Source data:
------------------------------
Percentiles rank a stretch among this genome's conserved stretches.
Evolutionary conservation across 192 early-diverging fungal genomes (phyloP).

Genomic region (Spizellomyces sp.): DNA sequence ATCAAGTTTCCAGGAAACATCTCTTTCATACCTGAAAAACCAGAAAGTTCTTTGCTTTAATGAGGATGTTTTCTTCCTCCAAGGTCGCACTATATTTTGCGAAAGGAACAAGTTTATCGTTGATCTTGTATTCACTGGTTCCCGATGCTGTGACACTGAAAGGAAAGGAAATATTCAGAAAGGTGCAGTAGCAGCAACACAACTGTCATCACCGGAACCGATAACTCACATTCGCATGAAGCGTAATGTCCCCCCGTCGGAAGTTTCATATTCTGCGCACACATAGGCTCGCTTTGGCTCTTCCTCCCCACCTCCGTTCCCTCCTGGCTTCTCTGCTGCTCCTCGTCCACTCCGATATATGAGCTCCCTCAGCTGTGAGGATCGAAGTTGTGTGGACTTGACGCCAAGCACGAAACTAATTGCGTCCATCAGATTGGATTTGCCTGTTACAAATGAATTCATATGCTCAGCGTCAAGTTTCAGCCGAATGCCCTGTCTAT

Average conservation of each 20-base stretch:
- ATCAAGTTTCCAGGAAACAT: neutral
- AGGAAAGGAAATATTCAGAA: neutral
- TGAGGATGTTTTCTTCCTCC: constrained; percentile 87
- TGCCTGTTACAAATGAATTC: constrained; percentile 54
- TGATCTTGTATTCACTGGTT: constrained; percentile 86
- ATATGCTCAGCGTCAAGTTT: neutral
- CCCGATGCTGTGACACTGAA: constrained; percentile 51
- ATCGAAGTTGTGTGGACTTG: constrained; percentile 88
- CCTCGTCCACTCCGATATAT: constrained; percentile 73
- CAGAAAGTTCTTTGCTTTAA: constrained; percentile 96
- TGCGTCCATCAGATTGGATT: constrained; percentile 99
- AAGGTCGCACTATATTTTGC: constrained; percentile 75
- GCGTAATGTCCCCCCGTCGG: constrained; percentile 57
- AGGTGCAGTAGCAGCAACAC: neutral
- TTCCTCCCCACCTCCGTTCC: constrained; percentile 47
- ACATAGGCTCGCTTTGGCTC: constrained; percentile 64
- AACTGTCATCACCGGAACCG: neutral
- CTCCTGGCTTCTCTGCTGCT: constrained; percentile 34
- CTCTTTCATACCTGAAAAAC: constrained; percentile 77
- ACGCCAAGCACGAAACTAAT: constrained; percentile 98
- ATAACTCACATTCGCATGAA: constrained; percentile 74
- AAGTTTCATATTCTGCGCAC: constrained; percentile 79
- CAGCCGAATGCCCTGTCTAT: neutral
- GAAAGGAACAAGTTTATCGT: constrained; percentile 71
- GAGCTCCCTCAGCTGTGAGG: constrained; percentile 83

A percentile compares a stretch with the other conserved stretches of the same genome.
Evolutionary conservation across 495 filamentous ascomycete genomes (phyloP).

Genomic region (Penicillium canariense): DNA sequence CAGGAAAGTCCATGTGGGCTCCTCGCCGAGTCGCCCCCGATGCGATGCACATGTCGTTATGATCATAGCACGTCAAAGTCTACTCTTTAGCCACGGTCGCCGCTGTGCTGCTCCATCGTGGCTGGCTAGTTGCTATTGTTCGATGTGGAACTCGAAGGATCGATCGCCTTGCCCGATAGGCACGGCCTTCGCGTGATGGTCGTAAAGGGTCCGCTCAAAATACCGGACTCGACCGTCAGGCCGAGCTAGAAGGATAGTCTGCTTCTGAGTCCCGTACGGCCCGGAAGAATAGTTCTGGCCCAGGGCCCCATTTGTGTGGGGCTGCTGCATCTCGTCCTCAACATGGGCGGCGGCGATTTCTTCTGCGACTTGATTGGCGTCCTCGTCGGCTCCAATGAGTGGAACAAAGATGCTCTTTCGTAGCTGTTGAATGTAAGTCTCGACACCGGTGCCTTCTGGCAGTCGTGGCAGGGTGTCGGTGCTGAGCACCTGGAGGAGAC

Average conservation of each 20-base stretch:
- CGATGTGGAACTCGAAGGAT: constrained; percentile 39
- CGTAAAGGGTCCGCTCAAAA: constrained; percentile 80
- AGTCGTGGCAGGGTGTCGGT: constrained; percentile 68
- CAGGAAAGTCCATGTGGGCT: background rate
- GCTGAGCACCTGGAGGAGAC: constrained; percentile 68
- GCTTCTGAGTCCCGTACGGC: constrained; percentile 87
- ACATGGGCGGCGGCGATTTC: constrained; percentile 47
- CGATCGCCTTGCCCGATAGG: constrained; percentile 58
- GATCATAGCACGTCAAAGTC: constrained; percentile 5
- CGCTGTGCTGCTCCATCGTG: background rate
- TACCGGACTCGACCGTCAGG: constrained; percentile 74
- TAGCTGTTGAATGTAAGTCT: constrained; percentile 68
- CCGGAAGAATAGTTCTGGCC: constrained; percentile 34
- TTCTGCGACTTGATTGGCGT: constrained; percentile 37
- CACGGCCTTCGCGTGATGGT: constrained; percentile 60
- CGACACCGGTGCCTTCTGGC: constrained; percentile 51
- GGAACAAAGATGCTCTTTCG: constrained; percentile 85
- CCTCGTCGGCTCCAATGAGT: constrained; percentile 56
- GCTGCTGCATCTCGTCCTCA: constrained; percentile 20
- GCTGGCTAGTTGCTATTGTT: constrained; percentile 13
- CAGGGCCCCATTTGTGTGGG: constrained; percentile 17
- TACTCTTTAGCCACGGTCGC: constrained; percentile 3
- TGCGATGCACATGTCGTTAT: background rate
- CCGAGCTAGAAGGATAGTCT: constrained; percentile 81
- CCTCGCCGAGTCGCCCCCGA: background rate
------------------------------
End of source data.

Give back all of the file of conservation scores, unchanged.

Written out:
Percentiles rank a stretch among this genome's conserved stretches.
Evolutionary conservation across 192 early-diverging fungal genomes (phyloP).

Genomic region (Spizellomyces sp.): DNA sequence ATCAAGTTTCCAGGAAACATCTCTTTCATACCTGAAAAACCAGAAAGTTCTTTGCTTTAATGAGGATGTTTTCTTCCTCCAAGGTCGCACTATATTTTGCGAAAGGAACAAGTTTATCGTTGATCTTGTATTCACTGGTTCCCGATGCTGTGACACTGAAAGGAAAGGAAATATTCAGAAAGGTGCAGTAGCAGCAACACAACTGTCATCACCGGAACCGATAACTCACATTCGCATGAAGCGTAATGTCCCCCCGTCGGAAGTTTCATATTCTGCGCACACATAGGCTCGCTTTGGCTCTTCCTCCCCACCTCCGTTCCCTCCTGGCTTCTCTGCTGCTCCTCGTCCACTCCGATATATGAGCTCCCTCAGCTGTGAGGATCGAAGTTGTGTGGACTTGACGCCAAGCACGAAACTAATTGCGTCCATCAGATTGGATTTGCCTGTTACAAATGAATTCATATGCTCAGCGTCAAGTTTCAGCCGAATGCCCTGTCTAT

Average conservation of each 20-base stretch:
- ATCAAGTTTCCAGGAAACAT: neutral
- AGGAAAGGAAATATTCAGAA: neutral
- TGAGGATGTTTTCTTCCTCC: constrained; percentile 87
- TGCCTGTTACAAATGAATTC: constrained; percentile 54
- TGATCTTGTATTCACTGGTT: constrained; percentile 86
- ATATGCTCAGCGTCAAGTTT: neutral
- CCCGATGCTGTGACACTGAA: constrained; percentile 51
- ATCGAAGTTGTGTGGACTTG: constrained; percentile 88
- CCTCGTCCACTCCGATATAT: constrained; percentile 73
- CAGAAAGTTCTTTGCTTTAA: constrained; percentile 96
- TGCGTCCATCAGATTGGATT: constrained; percentile 99
- AAGGTCGCACTATATTTTGC: constrained; percentile 75
- GCGTAATGTCCCCCCGTCGG: constrained; percentile 57
- AGGTGCAGTAGCAGCAACAC: neutral
- TTCCTCCCCACCTCCGTTCC: constrained; percentile 47
- ACATAGGCTCGCTTTGGCTC: constrained; percentile 64
- AACTGTCATCACCGGAACCG: neutral
- CTCCTGGCTTCTCTGCTGCT: constrained; percentile 34
- CTCTTTCATACCTGAAAAAC: constrained; percentile 77
- ACGCCAAGCACGAAACTAAT: constrained; percentile 98
- ATAACTCACATTCGCATGAA: constrained; percentile 74
- AAGTTTCATATTCTGCGCAC: constrained; percentile 79
- CAGCCGAATGCCCTGTCTAT: neutral
- GAAAGGAACAAGTTTATCGT: constrained; percentile 71
- GAGCTCCCTCAGCTGTGAGG: constrained; percentile 83

A percentile compares a stretch with the other conserved stretches of the same genome.
Evolutionary conservation across 495 filamentous ascomycete genomes (phyloP).

Genomic region (Penicillium canariense): DNA sequence CAGGAAAGTCCATGTGGGCTCCTCGCCGAGTCGCCCCCGATGCGATGCACATGTCGTTATGATCATAGCACGTCAAAGTCTACTCTTTAGCCACGGTCGCCGCTGTGCTGCTCCATCGTGGCTGGCTAGTTGCTATTGTTCGATGTGGAACTCGAAGGATCGATCGCCTTGCCCGATAGGCACGGCCTTCGCGTGATGGTCGTAAAGGGTCCGCTCAAAATACCGGACTCGACCGTCAGGCCGAGCTAGAAGGATAGTCTGCTTCTGAGTCCCGTACGGCCCGGAAGAATAGTTCTGGCCCAGGGCCCCATTTGTGTGGGGCTGCTGCATCTCGTCCTCAACATGGGCGGCGGCGATTTCTTCTGCGACTTGATTGGCGTCCTCGTCGGCTCCAATGAGTGGAACAAAGATGCTCTTTCGTAGCTGTTGAATGTAAGTCTCGACACCGGTGCCTTCTGGCAGTCGTGGCAGGGTGTCGGTGCTGAGCACCTGGAGGAGAC

Average conservation of each 20-base stretch:
- CGATGTGGAACTCGAAGGAT: constrained; percentile 39
- CGTAAAGGGTCCGCTCAAAA: constrained; percentile 80
- AGTCGTGGCAGGGTGTCGGT: constrained; percentile 68
- CAGGAAAGTCCATGTGGGCT: background rate
- GCTGAGCACCTGGAGGAGAC: constrained; percentile 68
- GCTTCTGAGTCCCGTACGGC: constrained; percentile 87
- ACATGGGCGGCGGCGATTTC: constrained; percentile 47
- CGATCGCCTTGCCCGATAGG: constrained; percentile 58
- GATCATAGCACGTCAAAGTC: constrained; percentile 5
- CGCTGTGCTGCTCCATCGTG: background rate
- TACCGGACTCGACCGTCAGG: constrained; percentile 74
- TAGCTGTTGAATGTAAGTCT: constrained; percentile 68
- CCGGAAGAATAGTTCTGGCC: constrained; percentile 34
- TTCTGCGACTTGATTGGCGT: constrained; percentile 37
- CACGGCCTTCGCGTGATGGT: constrained; percentile 60
- CGACACCGGTGCCTTCTGGC: constrained; percentile 51
- GGAACAAAGATGCTCTTTCG: constrained; percentile 85
- CCTCGTCGGCTCCAATGAGT: constrained; percentile 56
- GCTGCTGCATCTCGTCCTCA: constrained; percentile 20
- GCTGGCTAGTTGCTATTGTT: constrained; percentile 13
- CAGGGCCCCATTTGTGTGGG: constrained; percentile 17
- TACTCTTTAGCCACGGTCGC: constrained; percentile 3
- TGCGATGCACATGTCGTTAT: background rate
- CCGAGCTAGAAGGATAGTCT: constrained; percentile 81
- CCTCGCCGAGTCGCCCCCGA: background rate